Each week we will be running Q&As with Australian women doing vital humanitarian and aid work. Women you may not have heard of.
This week, we meet Joanna Hayter, the CEO of the International Women’s Development Agency a non-profit organisation which defends women’s human rights in the Asia Pacific region.
1. What does your role entail on a day-to-day basis?
Leading the International Women’s Development Agency as the CEO is a balancing act between purpose, prioritisation and perseverance.
Joanna Hayter, CEO, International Women's Development Agency. Source: Supplied
2. How did you become involved in humanitarian/aid work?
I became politically active as a young woman living in London during the terrifying global escalation of the nuclear arms race. I transitioned from being an anti-nuclear peace campaigner to a pro-human development and justice worker in the late ‘80s. I found myself working as a field officer with Australian Volunteers International in Botswana, Namibia and Swaziland. I had to look up Botswana in my Atlas!
As I grew and learned more, I was to become the Regional Coordinator responsible for 13 African countries. I loved this work: it was enthralling, dangerous and meaningful. Over the next 10 years, I went on to live in Vietnam and Burma, taking on the Country Director roles for international NGOs.
There was no career path to international development – it had to emerge through life’s journey and a commitment to working for a better world, for anyone who could pay you! After working across 4 continents in 28 countries with NGOs, businesses, the UN and governments, I can truly say the involvement has been worth it. Change is possible. The personal is the political.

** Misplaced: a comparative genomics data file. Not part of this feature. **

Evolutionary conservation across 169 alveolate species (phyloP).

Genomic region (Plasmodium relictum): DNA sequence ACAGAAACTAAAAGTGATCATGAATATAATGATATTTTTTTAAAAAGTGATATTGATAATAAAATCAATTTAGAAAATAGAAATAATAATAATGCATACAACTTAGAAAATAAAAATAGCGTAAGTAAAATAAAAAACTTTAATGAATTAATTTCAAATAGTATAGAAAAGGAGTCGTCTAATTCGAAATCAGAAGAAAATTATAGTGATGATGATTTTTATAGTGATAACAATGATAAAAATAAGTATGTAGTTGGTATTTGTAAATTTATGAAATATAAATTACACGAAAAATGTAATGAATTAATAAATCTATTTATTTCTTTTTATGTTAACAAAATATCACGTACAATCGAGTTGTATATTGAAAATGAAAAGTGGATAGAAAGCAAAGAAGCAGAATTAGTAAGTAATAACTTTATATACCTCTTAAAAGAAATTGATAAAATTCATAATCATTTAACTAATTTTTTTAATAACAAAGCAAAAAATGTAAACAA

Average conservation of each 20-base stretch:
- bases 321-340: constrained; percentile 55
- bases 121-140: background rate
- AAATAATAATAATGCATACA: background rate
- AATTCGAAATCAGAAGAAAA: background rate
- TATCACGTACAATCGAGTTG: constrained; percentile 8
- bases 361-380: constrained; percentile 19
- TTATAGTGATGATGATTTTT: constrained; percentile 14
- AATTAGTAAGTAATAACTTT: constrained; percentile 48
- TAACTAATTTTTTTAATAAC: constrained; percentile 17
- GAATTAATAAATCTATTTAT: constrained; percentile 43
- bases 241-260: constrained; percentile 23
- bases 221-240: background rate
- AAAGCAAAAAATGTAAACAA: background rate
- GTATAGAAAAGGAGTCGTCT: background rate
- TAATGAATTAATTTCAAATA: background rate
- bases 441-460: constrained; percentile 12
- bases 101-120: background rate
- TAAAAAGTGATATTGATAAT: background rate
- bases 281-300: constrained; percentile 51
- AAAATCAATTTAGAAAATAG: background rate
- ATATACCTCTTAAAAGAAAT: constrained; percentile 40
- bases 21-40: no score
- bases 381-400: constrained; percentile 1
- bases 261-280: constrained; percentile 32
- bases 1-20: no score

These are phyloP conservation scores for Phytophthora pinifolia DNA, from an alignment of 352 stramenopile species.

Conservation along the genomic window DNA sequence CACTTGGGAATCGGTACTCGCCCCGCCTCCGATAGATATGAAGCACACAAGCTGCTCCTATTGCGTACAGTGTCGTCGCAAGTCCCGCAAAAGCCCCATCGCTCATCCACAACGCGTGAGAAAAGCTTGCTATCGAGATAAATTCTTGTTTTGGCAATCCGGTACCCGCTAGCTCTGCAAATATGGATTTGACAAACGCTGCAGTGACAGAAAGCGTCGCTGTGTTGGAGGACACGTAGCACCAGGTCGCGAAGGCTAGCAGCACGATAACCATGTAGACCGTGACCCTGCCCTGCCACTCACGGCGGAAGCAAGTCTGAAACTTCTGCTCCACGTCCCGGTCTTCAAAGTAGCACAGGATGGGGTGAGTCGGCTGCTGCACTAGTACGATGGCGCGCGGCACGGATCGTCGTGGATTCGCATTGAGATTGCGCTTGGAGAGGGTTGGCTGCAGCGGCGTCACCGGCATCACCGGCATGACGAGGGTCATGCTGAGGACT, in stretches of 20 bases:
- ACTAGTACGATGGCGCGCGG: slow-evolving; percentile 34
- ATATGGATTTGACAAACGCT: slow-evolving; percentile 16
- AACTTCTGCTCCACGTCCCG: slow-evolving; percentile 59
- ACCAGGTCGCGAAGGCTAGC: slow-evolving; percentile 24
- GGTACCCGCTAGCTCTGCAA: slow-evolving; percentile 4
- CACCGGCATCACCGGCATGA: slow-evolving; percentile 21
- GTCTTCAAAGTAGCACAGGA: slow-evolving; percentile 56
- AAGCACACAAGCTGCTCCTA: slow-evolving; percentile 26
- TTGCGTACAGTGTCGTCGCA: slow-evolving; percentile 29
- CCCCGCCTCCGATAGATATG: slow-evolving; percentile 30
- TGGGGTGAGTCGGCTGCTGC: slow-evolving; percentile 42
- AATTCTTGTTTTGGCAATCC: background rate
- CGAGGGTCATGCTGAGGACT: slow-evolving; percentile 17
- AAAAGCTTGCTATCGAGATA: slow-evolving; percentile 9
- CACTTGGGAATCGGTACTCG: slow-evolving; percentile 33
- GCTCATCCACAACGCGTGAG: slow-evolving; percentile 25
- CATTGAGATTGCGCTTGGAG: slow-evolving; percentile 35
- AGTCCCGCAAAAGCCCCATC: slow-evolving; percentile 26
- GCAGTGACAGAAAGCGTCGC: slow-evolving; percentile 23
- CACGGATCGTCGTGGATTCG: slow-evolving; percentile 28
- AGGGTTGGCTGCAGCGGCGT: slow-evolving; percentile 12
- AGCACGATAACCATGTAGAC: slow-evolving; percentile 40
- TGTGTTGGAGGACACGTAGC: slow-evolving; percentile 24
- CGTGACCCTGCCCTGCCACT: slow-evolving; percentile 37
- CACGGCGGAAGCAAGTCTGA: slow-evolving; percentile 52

3. What are the most rewarding/challenging parts of your job?
The greatest reward is being able to demonstrate what lasting change looks like for women and girls as we strive for equality. Sadly, the more we succeed, the more dangerous it has become to be a champion or defender of Women’s Rights. The conservative and fundamentalist backlash from every country is extremely violent.
Joanna at the Asia-Pacific Conference on Gender Equality and Women's Empowerment. Source: Supplied
4. In general, do you think Australians are generous givers?
Yes, but both institutions and individuals with wealth could try a bit harder to invest in a sustainable planet.
5. Do you think that the Australian government is currently meeting its global responsibilities in terms of aid?